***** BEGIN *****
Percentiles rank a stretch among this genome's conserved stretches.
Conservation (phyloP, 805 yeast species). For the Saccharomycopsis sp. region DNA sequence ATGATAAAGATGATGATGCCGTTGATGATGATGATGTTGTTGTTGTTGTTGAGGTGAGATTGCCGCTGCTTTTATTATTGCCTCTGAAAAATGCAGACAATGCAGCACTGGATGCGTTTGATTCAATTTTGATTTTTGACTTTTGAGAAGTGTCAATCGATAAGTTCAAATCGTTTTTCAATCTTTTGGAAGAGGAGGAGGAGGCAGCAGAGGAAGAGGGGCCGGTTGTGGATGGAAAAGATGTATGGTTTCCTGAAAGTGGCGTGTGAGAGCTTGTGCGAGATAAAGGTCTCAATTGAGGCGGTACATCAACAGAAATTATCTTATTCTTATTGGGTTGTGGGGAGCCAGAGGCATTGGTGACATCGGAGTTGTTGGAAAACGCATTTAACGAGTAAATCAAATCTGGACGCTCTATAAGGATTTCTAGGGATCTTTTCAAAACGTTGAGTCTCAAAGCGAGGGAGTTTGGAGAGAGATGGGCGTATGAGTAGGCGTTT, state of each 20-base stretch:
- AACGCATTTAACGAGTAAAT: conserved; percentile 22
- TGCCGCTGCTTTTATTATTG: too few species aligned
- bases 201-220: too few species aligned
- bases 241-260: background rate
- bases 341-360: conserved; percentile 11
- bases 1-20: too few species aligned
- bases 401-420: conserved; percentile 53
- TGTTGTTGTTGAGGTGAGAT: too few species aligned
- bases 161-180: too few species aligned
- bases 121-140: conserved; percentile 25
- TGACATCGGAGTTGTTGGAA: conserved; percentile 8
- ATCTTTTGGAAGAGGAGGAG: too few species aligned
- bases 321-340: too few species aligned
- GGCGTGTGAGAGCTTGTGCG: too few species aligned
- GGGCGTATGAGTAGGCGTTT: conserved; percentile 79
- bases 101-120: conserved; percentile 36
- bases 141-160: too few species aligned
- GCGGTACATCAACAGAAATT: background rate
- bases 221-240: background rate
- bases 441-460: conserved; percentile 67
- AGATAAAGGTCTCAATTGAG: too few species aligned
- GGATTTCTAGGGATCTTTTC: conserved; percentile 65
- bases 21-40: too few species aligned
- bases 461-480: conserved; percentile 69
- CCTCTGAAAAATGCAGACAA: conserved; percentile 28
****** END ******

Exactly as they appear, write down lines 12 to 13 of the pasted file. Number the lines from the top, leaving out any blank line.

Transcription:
- bases 121-140: conserved; percentile 25
- TGACATCGGAGTTGTTGGAA: conserved; percentile 8